Brandon Rauch

Risk is everything. How can one truly excel in any facet of their lives if they’re not willing to take a risk? I think people always identify risk with something monumental when in reality that tiny little risk you take can greatly affect your life. You have to wake up every day and do something different from the previous day, we’re human, we need change, we need risk, we can’t be static. As a band, touring is a huge risk. We spend most of our time traveling to play 45 minutes of music, not knowing if anyone will come to the show or care, yet the risk is always worth it. It can suck financially, you will be exhausted, maybe you got some weird venereal disease from the last town you played in (that’s a risk in itself), but that feeling of showing your art and craft to people in person, where everything can go wrong, is so worth it. Read more>>

Joanne Newman | Mixed Media Artist

What is so risky about artmaking you might ask. It has been my experience that taking risks in art making is essential. It takes me places I have never been, reveals where I want to go, keeps me motivated and pushes me forward. But, it can be scary! Rejection is always possible. What if no one wants to buy it? The vulnerability is daunting! Then I remember it’s just paint. After many years of learning painting basics in technique and process, I have built a vocabulary of skills that are the foundation of my practice as a painter. The true satisfaction in art making is when I can expand beyond this basic alphabet soup and use it to construct my own stories in paint. Every painting presents a series of decisions. I enjoy exploring the “what ifs” as I paint. Read more>>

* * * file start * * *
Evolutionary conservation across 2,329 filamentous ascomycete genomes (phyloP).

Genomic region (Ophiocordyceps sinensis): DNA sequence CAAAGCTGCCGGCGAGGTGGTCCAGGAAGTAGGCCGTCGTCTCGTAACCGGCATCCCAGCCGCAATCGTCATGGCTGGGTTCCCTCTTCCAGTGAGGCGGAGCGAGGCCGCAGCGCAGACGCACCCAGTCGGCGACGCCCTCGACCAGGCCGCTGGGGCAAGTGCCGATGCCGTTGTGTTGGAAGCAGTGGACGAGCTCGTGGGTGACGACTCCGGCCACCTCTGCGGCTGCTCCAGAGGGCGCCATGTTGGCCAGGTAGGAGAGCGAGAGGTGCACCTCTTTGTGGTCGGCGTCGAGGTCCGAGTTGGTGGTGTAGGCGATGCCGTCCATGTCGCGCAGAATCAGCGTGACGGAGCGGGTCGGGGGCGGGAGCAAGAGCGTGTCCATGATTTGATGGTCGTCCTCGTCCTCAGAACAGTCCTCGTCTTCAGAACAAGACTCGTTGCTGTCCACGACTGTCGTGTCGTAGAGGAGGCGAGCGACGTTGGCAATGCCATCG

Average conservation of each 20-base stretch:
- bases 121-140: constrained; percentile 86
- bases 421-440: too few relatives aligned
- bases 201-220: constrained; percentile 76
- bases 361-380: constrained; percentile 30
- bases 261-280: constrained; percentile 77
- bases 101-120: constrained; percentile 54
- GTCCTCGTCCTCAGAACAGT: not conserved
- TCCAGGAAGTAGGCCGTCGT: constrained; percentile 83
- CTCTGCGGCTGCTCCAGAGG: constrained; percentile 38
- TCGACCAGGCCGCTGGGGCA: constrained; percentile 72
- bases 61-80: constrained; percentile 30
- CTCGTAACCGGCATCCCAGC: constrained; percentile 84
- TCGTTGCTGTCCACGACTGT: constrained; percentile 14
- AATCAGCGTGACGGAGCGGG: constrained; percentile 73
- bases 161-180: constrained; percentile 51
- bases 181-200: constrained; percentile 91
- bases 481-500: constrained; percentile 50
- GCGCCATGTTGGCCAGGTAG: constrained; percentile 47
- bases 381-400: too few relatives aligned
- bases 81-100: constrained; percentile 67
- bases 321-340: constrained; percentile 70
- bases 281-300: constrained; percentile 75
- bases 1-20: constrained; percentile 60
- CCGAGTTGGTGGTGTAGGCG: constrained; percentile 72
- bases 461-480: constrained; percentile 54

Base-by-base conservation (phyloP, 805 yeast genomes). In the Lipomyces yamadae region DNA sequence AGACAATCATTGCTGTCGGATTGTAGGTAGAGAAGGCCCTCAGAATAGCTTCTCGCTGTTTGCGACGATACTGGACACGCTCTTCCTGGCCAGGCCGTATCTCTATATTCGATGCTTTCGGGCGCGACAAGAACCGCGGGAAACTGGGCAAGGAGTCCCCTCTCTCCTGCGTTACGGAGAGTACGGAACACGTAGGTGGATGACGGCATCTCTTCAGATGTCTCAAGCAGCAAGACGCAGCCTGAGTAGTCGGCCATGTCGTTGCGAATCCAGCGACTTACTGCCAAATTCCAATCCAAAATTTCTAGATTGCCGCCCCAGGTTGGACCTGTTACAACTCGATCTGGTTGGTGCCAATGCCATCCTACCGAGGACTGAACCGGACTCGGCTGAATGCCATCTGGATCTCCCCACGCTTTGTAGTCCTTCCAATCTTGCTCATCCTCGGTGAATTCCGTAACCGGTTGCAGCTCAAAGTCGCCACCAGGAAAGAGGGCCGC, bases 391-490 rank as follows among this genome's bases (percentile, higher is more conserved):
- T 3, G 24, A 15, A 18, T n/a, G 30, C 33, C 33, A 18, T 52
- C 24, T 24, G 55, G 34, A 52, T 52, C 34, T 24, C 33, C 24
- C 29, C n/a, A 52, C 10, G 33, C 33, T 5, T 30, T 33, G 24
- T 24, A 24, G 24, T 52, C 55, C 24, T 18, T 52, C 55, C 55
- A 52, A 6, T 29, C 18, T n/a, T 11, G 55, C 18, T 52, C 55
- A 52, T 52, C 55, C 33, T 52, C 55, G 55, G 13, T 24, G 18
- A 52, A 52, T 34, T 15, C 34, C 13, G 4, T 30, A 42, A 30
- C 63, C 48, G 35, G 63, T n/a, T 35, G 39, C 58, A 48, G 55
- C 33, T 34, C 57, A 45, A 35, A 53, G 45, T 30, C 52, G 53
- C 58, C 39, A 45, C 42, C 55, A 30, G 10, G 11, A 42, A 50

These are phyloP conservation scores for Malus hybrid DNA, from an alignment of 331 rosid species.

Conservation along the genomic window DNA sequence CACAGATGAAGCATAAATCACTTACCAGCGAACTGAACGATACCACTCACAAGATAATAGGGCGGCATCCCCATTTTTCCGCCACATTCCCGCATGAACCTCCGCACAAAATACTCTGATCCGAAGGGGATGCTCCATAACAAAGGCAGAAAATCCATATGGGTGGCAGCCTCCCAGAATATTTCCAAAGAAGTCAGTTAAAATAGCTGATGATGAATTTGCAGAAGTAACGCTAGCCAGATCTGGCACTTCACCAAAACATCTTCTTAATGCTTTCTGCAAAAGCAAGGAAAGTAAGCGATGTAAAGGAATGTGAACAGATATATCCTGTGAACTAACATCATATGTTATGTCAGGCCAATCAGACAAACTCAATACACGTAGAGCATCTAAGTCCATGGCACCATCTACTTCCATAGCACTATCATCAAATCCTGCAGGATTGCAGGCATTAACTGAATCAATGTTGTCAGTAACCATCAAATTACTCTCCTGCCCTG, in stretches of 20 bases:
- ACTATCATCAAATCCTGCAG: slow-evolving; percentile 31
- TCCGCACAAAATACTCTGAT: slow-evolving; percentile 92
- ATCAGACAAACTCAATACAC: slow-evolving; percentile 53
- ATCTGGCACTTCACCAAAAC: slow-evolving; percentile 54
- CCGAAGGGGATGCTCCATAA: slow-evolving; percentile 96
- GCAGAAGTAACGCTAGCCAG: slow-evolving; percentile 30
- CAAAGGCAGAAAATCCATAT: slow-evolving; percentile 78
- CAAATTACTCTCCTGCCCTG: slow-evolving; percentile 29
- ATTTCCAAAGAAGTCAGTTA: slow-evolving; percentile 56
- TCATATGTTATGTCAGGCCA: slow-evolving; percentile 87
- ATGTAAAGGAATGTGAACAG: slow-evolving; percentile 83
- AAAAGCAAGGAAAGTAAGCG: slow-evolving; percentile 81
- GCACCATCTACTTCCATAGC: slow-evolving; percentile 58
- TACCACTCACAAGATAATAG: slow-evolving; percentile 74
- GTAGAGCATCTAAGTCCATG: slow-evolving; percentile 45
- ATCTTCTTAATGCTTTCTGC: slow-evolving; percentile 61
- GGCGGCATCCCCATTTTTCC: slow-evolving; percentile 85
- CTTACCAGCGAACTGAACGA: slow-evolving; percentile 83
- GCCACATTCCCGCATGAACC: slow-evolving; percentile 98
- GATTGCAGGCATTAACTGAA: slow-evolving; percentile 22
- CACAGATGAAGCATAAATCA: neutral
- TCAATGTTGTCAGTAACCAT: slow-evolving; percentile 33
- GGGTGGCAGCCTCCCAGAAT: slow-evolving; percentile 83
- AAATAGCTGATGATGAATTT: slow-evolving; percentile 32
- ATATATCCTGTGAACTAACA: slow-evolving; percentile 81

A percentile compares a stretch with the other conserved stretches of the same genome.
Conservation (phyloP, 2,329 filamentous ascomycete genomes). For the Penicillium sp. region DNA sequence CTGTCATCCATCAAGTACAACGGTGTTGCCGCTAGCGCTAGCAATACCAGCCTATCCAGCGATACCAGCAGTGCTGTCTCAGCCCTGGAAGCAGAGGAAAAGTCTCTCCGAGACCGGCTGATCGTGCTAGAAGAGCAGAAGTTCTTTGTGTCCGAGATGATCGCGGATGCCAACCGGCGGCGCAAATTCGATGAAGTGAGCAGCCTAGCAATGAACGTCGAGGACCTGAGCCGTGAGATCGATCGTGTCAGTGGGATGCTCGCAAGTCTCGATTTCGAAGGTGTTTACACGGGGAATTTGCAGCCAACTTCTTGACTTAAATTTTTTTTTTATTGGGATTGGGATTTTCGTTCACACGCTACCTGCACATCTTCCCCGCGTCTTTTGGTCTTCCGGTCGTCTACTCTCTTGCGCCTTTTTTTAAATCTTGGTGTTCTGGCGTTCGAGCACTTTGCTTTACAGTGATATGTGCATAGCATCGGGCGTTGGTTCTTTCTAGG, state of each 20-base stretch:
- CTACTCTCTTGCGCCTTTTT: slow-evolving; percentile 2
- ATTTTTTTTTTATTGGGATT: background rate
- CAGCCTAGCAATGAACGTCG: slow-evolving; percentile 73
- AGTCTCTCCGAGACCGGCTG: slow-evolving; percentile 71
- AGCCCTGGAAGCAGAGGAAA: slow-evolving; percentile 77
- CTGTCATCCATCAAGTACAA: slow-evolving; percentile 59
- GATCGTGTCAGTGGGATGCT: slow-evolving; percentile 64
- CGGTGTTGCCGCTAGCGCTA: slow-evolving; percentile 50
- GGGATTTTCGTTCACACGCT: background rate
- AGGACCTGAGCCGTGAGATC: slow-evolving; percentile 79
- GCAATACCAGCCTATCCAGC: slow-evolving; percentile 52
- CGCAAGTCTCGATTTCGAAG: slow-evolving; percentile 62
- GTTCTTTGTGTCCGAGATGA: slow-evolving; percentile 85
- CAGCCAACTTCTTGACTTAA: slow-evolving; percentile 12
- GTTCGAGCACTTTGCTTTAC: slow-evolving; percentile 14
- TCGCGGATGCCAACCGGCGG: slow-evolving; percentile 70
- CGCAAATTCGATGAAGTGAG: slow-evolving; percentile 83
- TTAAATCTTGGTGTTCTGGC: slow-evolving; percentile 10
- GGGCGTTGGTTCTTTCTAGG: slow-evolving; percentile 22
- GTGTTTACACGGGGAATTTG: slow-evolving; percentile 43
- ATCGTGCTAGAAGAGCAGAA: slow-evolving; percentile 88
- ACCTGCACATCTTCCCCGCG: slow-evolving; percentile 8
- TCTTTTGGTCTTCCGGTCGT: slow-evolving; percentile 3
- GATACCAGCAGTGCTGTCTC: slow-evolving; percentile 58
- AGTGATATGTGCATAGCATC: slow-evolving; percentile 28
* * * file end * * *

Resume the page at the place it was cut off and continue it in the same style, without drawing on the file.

Sureya Davis | Art Instructor & Painter/Draftswoman

I think risk taking is an essential part of success. I always tell my students that without it, one runs the (dare I say) risk of missing out on their potential. Taking risks can be scary, sure, but it has also played an integral part in my life and my career. For example, if I hadn’t taken the risk to attend art school rather than major in something more “practical”, my whole life and happiness would look vastly different. If I hadn’t taken the jump to apply/ask for the teaching positions I am currently in, I don’t even know what life post college would look like for me. It’s absolutely worth it to take the leap, what’s the harm in trying. Read more>>